Posted by: Leah | January 10, 2012

Holocaust Analogies in Protests

Last week the Jewish world was outraged when the Haredi community in Israel used yellow stars and striped uniforms in protests that were continuation of the women exclusion issue in Israel.

http://www.jpost.com/NationalNews/Article.aspx?id=251820

Now, let me get this straight -there is always this discussion in mass media and certain circles; you know what I mean – the discussion of how Jews market Holocaust, and how they should get over it already; enough is enough. The same discussion leads to the point that since Holocaust is generally being marketed a lot; no surprise Haredi decided to abuse it as well.

I agree with Tim Cole’s opinion that he expressed in his book Selling the Holocaust. Holocaust events and memorials are often too mass marketed and geared towards shocking general public. The history of Holocaust is deeper and more complex than what we are shown.¬†Moreover, Jewish culture and history is more than Holocaust. We are often seen as the nation of sufferers, and people forget that there is also a strong state of Israel that appeared after Holocaust and has been going strong since then.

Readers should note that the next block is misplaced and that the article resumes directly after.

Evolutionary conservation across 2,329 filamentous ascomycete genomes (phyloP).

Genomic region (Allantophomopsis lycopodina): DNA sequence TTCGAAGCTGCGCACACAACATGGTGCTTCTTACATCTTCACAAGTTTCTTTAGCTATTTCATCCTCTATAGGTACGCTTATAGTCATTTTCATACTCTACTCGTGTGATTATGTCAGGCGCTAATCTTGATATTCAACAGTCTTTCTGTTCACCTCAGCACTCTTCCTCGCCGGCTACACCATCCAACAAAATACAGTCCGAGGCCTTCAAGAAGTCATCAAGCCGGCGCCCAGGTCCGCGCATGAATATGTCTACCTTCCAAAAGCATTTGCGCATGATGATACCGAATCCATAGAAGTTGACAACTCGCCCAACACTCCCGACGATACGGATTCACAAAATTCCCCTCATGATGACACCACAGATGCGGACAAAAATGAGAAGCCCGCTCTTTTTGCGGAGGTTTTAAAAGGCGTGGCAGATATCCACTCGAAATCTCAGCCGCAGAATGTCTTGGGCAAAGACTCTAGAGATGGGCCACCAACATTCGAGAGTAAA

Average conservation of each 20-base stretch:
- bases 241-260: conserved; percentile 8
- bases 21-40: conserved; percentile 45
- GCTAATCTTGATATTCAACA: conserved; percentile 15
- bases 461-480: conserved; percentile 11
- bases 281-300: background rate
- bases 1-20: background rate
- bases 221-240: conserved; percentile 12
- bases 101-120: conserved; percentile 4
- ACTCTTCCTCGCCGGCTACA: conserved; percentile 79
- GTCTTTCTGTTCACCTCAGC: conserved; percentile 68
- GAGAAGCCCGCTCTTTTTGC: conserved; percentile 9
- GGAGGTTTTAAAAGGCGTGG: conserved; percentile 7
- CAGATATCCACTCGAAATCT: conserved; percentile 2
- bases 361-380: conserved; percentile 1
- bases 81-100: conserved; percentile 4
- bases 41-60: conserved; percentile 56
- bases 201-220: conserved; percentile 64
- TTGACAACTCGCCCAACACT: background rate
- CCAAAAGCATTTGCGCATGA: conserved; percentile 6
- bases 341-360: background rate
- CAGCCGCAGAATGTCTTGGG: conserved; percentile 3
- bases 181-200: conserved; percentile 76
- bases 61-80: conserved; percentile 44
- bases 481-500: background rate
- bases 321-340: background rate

This being said, the idea that Holocaust is being abused by the Jewish community is sickening for me, and as much as I hate saying these words – you sometimes have to be Jewish to feel it (the same as you have to be a Roma to feel the genocide of Romas).

The problem with the Haredi community and its protests however is not the use of yellow stars at all. It is surprising that they used them, because Haredi community does not teach Holocaust in their schools. The problem with all this turmoil in Israel is that it separates us even further. There have been a way too many Jewish educators and community leaders who condemned Haredi and called them our enemies. This is right in a way. We do have enemies. Our enemies are us. I would really like to see the focus being shifted from how horrible Haredi are to what we can do to make this work.

Make love not war. Oops, sorry. I meant to say make friends not war.

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